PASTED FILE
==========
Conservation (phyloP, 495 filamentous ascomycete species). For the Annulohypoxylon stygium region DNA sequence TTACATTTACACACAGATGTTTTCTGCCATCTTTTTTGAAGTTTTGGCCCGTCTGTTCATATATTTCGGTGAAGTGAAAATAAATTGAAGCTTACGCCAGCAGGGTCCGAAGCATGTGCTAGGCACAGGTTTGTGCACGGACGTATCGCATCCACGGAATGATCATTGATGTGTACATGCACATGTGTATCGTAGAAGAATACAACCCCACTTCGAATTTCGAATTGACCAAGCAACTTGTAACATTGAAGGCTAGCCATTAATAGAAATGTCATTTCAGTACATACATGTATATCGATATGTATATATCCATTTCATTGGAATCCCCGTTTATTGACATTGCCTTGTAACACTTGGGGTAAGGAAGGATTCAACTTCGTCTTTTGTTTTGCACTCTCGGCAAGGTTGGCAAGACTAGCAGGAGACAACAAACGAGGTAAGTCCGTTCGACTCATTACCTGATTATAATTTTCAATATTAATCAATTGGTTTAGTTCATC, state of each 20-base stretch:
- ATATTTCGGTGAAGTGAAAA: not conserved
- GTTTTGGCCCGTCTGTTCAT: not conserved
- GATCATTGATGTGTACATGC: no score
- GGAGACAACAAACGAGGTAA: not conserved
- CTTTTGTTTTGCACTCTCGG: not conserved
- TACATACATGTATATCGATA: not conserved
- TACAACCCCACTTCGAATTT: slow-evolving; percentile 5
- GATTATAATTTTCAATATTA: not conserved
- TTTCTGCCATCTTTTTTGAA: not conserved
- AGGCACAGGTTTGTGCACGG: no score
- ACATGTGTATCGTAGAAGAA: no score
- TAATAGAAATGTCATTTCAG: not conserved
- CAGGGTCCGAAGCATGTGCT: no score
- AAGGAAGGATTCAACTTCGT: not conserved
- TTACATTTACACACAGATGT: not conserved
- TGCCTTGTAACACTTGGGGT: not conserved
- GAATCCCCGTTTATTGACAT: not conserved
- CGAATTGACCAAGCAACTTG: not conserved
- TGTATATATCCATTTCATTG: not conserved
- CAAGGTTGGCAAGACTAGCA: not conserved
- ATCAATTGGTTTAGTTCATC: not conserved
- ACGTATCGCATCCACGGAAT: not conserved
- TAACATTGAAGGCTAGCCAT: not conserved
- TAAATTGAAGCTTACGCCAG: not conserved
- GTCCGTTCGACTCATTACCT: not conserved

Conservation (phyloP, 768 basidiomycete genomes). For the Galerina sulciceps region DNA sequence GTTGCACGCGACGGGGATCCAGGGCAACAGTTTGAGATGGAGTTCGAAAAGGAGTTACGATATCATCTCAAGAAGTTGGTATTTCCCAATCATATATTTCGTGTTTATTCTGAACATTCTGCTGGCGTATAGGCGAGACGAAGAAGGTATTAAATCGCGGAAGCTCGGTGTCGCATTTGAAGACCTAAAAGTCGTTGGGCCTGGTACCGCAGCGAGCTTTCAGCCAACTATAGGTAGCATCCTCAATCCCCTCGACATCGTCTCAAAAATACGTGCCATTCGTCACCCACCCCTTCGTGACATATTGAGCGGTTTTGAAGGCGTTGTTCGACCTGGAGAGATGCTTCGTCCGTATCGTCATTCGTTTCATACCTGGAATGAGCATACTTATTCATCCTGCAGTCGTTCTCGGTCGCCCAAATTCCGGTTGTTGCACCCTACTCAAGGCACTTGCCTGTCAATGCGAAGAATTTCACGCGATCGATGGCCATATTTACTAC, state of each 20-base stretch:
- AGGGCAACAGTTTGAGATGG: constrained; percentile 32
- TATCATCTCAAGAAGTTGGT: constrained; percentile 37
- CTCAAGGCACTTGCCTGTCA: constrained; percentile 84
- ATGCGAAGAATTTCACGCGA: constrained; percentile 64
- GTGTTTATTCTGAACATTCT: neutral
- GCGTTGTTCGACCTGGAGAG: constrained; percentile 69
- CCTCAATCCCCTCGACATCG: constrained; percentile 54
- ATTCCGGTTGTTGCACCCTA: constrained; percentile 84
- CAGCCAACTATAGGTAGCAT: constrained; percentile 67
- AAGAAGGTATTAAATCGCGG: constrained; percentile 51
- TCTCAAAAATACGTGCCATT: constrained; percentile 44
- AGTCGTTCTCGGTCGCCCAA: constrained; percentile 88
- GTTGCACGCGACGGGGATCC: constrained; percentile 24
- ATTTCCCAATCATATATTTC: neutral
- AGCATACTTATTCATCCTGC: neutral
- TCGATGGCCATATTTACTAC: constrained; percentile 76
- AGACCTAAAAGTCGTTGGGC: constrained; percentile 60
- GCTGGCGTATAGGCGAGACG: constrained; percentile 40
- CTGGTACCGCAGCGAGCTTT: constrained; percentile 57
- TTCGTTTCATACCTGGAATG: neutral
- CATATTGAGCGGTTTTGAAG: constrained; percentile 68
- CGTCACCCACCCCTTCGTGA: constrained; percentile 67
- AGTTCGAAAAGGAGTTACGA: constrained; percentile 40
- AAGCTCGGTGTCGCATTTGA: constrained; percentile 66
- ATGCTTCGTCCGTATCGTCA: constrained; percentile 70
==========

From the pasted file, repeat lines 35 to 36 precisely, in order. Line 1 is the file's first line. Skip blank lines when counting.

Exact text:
- ATTCCGGTTGTTGCACCCTA: constrained; percentile 84
- CAGCCAACTATAGGTAGCAT: constrained; percentile 67